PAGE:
Large estate, mammoth auction?


One of our top auction houses has secured a large consignment nearly triple his regular auction, with another large consignment coming in at the same time. He asks, “What are the bidders’ perspective on this? I could definitely do two marathon auctions but I don’t want to have to worry about people dropping off if that’s the case.

Marathon auctions come with risks to both the onsite and online crowd. It’s difficult to keep the onsite crowd in a room for 8-10 hours. But it’s more difficult to keep the Internet crowd on Proxibid that long, too. And there are other more technical issues with those long sessions, with Proxibid’s technology signing out bidders if they wait too long for a desired lot.

We have seen Weaver Signature Coin and Currency Auction parse out large auctions into two-day affairs. Other auctions, such as Silver Trades, regularly schedules several sessions associated with a numismatic event featuring lots from that coin show, for instance.

We invite others reading this to answer our auctioneer’s question about marathon sessions.

Here’s what we recommend:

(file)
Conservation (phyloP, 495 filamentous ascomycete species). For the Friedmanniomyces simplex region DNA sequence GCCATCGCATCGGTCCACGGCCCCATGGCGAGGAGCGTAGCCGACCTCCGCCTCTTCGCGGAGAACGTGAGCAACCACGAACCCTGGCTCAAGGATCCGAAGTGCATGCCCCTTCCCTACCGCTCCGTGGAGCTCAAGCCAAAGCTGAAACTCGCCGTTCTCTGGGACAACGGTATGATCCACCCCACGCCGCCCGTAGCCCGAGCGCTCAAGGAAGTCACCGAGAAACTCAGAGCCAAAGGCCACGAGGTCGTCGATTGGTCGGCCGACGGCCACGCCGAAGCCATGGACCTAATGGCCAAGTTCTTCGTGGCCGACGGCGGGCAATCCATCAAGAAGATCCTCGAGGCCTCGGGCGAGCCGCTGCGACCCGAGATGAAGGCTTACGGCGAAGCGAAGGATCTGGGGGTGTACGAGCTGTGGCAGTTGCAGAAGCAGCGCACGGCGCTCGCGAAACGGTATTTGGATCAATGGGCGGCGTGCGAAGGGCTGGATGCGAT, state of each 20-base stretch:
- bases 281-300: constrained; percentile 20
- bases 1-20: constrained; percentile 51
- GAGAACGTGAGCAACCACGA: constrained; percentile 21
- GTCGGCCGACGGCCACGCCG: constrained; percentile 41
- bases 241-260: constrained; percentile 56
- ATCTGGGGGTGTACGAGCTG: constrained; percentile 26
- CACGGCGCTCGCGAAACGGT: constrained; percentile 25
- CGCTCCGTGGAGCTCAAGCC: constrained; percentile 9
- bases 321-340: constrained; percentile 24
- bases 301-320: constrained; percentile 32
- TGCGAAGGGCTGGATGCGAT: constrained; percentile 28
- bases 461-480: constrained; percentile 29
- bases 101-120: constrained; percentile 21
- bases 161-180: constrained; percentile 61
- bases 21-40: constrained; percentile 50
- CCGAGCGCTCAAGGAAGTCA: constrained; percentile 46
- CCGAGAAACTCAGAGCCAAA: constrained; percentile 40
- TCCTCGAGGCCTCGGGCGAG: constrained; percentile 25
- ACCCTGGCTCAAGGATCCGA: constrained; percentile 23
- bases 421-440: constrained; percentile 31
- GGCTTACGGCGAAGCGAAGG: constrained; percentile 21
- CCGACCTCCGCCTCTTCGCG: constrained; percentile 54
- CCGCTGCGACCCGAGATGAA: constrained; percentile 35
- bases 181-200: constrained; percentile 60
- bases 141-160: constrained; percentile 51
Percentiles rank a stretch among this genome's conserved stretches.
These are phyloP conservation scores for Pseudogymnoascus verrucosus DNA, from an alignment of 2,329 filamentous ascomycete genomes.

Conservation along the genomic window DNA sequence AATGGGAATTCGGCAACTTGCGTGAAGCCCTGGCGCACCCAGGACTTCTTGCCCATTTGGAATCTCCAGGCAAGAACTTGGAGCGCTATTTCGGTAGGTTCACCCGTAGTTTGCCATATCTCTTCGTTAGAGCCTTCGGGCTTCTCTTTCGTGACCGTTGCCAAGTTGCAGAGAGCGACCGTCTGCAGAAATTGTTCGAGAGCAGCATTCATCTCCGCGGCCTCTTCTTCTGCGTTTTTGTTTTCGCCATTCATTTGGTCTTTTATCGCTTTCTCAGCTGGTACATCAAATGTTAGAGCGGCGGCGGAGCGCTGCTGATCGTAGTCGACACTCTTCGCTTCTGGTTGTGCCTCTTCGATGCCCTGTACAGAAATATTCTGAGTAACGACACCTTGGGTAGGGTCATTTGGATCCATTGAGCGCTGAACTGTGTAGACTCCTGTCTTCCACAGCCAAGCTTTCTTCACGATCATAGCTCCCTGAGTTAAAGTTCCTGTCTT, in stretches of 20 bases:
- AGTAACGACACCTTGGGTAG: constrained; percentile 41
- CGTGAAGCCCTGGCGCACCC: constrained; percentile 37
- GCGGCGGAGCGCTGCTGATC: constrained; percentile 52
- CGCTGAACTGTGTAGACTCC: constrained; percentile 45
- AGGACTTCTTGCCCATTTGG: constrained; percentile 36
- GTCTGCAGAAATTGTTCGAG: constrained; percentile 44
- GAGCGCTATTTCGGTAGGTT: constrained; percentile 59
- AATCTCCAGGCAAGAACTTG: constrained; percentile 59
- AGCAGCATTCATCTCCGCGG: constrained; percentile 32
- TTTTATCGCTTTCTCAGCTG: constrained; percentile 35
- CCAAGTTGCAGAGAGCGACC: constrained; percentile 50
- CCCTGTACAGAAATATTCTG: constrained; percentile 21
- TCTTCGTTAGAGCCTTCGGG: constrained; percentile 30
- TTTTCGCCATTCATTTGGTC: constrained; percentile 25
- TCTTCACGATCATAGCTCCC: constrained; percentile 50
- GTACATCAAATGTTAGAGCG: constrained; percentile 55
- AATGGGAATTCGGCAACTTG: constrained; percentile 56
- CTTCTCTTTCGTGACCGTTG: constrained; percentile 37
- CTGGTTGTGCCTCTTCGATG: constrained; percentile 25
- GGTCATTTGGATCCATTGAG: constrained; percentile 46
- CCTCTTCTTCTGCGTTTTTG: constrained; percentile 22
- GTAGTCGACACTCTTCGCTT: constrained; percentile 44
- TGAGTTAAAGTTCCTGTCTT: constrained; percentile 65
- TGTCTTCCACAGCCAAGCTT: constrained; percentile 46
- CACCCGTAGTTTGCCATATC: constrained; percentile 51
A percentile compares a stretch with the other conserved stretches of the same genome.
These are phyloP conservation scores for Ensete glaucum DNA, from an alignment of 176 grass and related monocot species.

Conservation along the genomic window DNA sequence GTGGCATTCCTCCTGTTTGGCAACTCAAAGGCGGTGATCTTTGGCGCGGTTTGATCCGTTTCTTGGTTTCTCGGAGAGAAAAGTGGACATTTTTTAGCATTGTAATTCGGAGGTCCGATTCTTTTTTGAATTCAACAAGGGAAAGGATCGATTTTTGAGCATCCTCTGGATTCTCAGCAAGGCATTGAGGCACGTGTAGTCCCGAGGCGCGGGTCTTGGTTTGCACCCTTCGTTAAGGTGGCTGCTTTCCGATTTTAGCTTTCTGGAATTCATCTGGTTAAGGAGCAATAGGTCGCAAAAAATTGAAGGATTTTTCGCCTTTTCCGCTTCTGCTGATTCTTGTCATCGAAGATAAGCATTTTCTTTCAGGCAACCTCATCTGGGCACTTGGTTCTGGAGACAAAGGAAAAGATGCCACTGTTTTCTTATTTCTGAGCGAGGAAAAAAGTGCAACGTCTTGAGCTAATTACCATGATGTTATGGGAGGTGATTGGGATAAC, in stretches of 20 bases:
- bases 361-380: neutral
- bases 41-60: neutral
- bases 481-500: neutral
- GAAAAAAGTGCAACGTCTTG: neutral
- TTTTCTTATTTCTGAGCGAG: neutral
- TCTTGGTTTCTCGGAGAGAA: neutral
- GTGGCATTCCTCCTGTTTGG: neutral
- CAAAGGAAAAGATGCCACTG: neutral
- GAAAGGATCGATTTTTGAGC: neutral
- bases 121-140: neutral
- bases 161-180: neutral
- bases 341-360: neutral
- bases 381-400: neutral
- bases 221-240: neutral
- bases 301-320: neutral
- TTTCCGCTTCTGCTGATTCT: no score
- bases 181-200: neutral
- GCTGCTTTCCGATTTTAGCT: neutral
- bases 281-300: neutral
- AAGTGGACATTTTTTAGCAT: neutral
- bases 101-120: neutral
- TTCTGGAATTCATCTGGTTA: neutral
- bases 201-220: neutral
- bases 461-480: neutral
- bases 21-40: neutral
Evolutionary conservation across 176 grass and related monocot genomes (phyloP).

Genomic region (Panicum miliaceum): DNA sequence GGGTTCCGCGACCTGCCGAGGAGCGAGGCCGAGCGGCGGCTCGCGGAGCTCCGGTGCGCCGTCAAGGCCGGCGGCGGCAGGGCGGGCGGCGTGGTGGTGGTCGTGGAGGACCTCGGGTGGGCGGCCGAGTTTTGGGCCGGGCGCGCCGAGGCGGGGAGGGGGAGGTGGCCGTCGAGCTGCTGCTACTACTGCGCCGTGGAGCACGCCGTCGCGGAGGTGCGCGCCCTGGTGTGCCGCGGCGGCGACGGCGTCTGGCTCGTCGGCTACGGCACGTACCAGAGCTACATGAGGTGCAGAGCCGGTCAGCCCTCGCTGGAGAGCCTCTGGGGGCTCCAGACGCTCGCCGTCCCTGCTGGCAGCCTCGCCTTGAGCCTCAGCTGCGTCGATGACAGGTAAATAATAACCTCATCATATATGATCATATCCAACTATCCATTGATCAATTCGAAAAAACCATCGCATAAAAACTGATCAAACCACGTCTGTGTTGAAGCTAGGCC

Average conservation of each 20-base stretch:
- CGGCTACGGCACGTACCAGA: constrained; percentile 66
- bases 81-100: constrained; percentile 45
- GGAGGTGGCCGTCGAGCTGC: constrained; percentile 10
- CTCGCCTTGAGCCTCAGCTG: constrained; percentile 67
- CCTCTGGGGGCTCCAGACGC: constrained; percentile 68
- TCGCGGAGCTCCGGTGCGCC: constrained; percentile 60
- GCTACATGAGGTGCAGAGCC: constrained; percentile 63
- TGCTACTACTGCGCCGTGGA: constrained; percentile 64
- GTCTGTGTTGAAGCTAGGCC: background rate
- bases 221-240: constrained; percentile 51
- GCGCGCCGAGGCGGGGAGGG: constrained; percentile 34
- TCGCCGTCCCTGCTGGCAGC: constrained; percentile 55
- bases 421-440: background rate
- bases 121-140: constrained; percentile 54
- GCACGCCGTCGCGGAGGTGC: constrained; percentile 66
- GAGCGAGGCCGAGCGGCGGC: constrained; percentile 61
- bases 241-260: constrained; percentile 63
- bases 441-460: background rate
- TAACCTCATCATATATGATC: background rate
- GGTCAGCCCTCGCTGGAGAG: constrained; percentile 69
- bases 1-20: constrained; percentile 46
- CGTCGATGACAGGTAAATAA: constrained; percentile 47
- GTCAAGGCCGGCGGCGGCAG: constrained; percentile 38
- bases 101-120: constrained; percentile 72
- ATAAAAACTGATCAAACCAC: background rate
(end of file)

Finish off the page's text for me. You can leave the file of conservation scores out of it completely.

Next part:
• Divide the lots into denominations. You can schedule copper lots on one day, for instance, and silver lots on another. Many bidders collect Lincoln cents and Morgans, for instance. Target your audience by scheduling two sessions.
  • Divide lots into rare and popular/common auctions. Assemble all your slabbed or ultra rare coins in one highly publicized auction with other, lesser lots into another.
  • Consider a mix of live and timed auctions. Some auctioneers, such as Jewelry Exchange and SilverTowne, schedule live auctions for the rarer lots and timed for the lesser ones with several highly desired coins to attract a crowd there, too.

There is another technical issue associated with long-session Proxibid auctions, live or timed. The technology signs you out if you are waiting too long for a desired lot. In the past, there was no notice that this was occurring, and many bidders, including Proxiblog, thought the onsite auctioneer was ignoring bids on lots scheduled later in the auction. We didn’t know that the technology signed us out.

Now, we believe, that glitch has been fixed and a notice appears that you have to sign in again. At least we saw that in the latest McKee Auctions, which routinely schedule marathon auctions. We like and admire Owen McKee, but we often grow weary waiting for desired lots to come on the block. Add to that the technology glitches, and we just cannot recommend marathon sessions.

Do you as an auctioneer or as a bidder have some advice? Do you agree with us? Do you have better suggestions–which we welcome, of course! Please comment!

Proxiblog is an independent entity with no connection to the auction portal Proxibid. Our intent is to uphold basic numismatic standards as established by the American Numismatic Association and the National Auctioneer Association and to ensure a pleasurable bidding experience not only on Proxibid but also on similar portals such as iCollector and AuctionZip.


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